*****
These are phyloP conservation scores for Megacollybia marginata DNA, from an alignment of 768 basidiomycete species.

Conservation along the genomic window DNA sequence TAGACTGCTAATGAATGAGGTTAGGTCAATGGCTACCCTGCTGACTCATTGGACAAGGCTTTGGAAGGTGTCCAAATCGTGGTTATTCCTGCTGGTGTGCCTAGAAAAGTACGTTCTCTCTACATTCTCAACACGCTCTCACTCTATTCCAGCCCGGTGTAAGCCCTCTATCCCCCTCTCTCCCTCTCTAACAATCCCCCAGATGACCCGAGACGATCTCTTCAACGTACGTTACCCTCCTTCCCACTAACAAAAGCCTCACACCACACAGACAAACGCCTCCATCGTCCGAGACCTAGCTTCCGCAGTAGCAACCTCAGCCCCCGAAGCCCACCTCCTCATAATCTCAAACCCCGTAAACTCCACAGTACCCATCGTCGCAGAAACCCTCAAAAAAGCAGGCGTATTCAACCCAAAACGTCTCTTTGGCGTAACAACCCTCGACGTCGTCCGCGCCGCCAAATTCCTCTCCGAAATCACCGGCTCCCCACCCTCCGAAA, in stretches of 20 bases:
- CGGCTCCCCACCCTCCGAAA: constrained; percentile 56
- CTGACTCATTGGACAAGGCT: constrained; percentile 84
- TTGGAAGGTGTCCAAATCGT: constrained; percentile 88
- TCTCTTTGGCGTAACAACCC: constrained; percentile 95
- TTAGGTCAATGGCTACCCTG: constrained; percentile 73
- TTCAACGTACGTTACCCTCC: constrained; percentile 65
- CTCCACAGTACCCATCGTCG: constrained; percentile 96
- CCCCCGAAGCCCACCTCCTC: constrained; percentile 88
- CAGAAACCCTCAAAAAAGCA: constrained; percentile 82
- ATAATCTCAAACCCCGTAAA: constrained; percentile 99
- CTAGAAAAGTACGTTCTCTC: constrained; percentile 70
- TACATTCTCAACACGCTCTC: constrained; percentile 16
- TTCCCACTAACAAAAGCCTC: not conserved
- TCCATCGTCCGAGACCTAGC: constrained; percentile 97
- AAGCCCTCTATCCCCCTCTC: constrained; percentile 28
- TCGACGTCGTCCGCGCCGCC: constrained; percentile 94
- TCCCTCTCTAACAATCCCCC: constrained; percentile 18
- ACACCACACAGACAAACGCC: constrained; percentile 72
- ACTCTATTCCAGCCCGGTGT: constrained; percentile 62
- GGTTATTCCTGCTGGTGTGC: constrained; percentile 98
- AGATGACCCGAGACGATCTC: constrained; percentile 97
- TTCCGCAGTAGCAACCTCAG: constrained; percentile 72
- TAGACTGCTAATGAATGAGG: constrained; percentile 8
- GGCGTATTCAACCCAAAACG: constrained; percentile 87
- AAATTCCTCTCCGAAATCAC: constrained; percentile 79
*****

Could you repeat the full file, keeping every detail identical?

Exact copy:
These are phyloP conservation scores for Megacollybia marginata DNA, from an alignment of 768 basidiomycete species.

Conservation along the genomic window DNA sequence TAGACTGCTAATGAATGAGGTTAGGTCAATGGCTACCCTGCTGACTCATTGGACAAGGCTTTGGAAGGTGTCCAAATCGTGGTTATTCCTGCTGGTGTGCCTAGAAAAGTACGTTCTCTCTACATTCTCAACACGCTCTCACTCTATTCCAGCCCGGTGTAAGCCCTCTATCCCCCTCTCTCCCTCTCTAACAATCCCCCAGATGACCCGAGACGATCTCTTCAACGTACGTTACCCTCCTTCCCACTAACAAAAGCCTCACACCACACAGACAAACGCCTCCATCGTCCGAGACCTAGCTTCCGCAGTAGCAACCTCAGCCCCCGAAGCCCACCTCCTCATAATCTCAAACCCCGTAAACTCCACAGTACCCATCGTCGCAGAAACCCTCAAAAAAGCAGGCGTATTCAACCCAAAACGTCTCTTTGGCGTAACAACCCTCGACGTCGTCCGCGCCGCCAAATTCCTCTCCGAAATCACCGGCTCCCCACCCTCCGAAA, in stretches of 20 bases:
- CGGCTCCCCACCCTCCGAAA: constrained; percentile 56
- CTGACTCATTGGACAAGGCT: constrained; percentile 84
- TTGGAAGGTGTCCAAATCGT: constrained; percentile 88
- TCTCTTTGGCGTAACAACCC: constrained; percentile 95
- TTAGGTCAATGGCTACCCTG: constrained; percentile 73
- TTCAACGTACGTTACCCTCC: constrained; percentile 65
- CTCCACAGTACCCATCGTCG: constrained; percentile 96
- CCCCCGAAGCCCACCTCCTC: constrained; percentile 88
- CAGAAACCCTCAAAAAAGCA: constrained; percentile 82
- ATAATCTCAAACCCCGTAAA: constrained; percentile 99
- CTAGAAAAGTACGTTCTCTC: constrained; percentile 70
- TACATTCTCAACACGCTCTC: constrained; percentile 16
- TTCCCACTAACAAAAGCCTC: not conserved
- TCCATCGTCCGAGACCTAGC: constrained; percentile 97
- AAGCCCTCTATCCCCCTCTC: constrained; percentile 28
- TCGACGTCGTCCGCGCCGCC: constrained; percentile 94
- TCCCTCTCTAACAATCCCCC: constrained; percentile 18
- ACACCACACAGACAAACGCC: constrained; percentile 72
- ACTCTATTCCAGCCCGGTGT: constrained; percentile 62
- GGTTATTCCTGCTGGTGTGC: constrained; percentile 98
- AGATGACCCGAGACGATCTC: constrained; percentile 97
- TTCCGCAGTAGCAACCTCAG: constrained; percentile 72
- TAGACTGCTAATGAATGAGG: constrained; percentile 8
- GGCGTATTCAACCCAAAACG: constrained; percentile 87
- AAATTCCTCTCCGAAATCAC: constrained; percentile 79